I just got an email yesterday from the guys over at How to be a Dad in which, well, I will let you read it.

Hey Danielle,
          A friend shared a link to your series of adults eating as babies and I ruptured something from laughing so hard. Amaaaaaaaaazing. I'd love to feature them on my partner Charlie's and my site,, or on our Babble Voices platform. We're really sensitive to crediting and linking, so that would happen of course.
What say you? Can I please? Pretty please pretty p!ease pretty p!ease?! ;)
P.S. I have cherries to put on top of my pretty pleases and I'm not afraid to use them.

So, yeah, I am pretty stoked. I can't wait to work on my other projects and get them out there for all of you to enjoy the silliness that is in my head.

Transcontinental Family Photos

I was contacted a couple months ago to help a client in New Jersey with a special family photo.
One part of the family was here in Arizona, the other part in New Jersey. 
I took a group shot of the Arizona family members.

And the other photographer Allan Reider took photos of the New Jersey family members.

Allan took a stab at combining the images in the composite below. 

When I worked on the composite below, I warmed up the skin tone of the family members from Mr. Reider's shoot, edited out the backgrounds, placed them as if they were sitting in the original group shot and added shadows to help them blend as well. Considering where the chair seats would have been, I positioned the additional individuals accordingly. I removed the shine from direct lighting and scaled them to fit. I also had to consider where the dog would have been positioned in respect to the seated family members. I noticed that there would be a discrepancy in the little girl's dress so I used another photo from that shoot to fill it in. Over all I think this was a good collaborative work. I would have preferred for the other photographer to use the same backdrop and lighting pattern as discussed in a phone conversation prior to my shoot. I am not certain I will work on another collaborative project again, but we shall see.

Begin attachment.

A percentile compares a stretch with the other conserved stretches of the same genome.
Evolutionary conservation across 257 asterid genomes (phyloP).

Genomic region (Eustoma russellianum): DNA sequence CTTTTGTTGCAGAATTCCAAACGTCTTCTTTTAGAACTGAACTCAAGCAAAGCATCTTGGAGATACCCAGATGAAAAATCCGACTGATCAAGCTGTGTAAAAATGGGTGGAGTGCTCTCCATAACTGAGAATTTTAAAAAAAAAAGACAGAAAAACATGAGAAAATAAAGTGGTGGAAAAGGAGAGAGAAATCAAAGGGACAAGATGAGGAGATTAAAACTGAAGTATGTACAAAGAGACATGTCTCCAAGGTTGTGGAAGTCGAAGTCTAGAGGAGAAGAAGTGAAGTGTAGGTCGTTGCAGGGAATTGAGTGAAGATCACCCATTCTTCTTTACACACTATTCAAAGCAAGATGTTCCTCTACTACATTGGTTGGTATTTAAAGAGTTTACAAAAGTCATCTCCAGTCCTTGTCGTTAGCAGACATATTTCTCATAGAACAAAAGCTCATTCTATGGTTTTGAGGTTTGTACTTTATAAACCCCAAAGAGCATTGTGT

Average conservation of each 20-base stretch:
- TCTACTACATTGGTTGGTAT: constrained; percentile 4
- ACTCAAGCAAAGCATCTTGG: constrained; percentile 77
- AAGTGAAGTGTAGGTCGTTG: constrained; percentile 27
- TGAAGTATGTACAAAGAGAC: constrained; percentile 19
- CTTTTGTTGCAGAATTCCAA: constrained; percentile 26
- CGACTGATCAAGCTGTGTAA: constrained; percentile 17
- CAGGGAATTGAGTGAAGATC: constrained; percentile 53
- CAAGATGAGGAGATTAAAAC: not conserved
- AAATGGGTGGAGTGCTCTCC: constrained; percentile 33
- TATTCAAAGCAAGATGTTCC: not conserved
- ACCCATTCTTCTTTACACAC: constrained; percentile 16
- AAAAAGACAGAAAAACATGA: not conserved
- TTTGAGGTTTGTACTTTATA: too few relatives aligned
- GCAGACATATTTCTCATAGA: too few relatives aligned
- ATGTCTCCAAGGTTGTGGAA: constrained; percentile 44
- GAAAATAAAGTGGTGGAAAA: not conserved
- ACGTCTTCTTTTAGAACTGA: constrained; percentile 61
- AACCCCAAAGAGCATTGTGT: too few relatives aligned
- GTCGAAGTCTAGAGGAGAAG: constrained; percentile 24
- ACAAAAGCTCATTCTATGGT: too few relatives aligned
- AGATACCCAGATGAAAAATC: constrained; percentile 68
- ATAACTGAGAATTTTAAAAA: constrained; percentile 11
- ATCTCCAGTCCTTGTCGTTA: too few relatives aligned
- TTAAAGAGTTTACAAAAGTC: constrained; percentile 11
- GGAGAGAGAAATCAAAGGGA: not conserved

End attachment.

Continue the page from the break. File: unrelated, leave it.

Adults eating like Babies!

Babies enjoy food more than adults because they don't have to worry about propriety. Sometimes it is good to get messy. I am so grateful for all of the awesome volunteers who came out for this messy and super fun shoot!
Aaron is a High School English teacher.
Lindsay is a circus performer.
Mike is a costumer.
Mikayla is a High School graduate
Remy is a model. 

Prom Paparazzi Winner, Her Essay, and Photos (of course)

My name is Rose, I am a student here at Agua Fria. I just started attending this school at the beginning of the semester and at first I didn’t know anyone since I came from a different state. After my first few days here though I noticed that the students here are all very nice and I have not personally seen any form of bullying here. It appears that all the students are connected and all together supportive of each other. If we had a way to show our support of a good cause such as anti-bullying the vast majority of the school would show this support together.
We can show our support in different ways, my proposed way is something smalls and should be easy to obtain. As a symbol for anti-bullying encouragement I would be willing to hand make support bracelets. It would be a non-verbal way to say that the person wearing it is against bullying and wants a change. This small start is one step forward towards a bigger goal to raise awareness. These bracelets would be sold through the schools for a very small profit, with a paper explaining what the bracelet represents attached. The profits could go to an organization for teens such as a Boys and Girls club. This all may not sound like much at first but if even 100 people buy a bracelet, that is a start and more kids would hear about this thru the grapevine, plus those hundred kids would have just helped give $100 to the Boys and Girls club or whatever organization needs it. Little things can make a change.


Sweet Salon donated hair and make-up services

A corsage was donated by Thompson's Flower Shop

And her beautiful dress was donated by Molina Bridal

...And of course Bright Photography was there to capture it all, even the Prom!
I am so happy to have made a new friend and I can't wait to do this all again next year! Congratulations again Rose, you are awesome!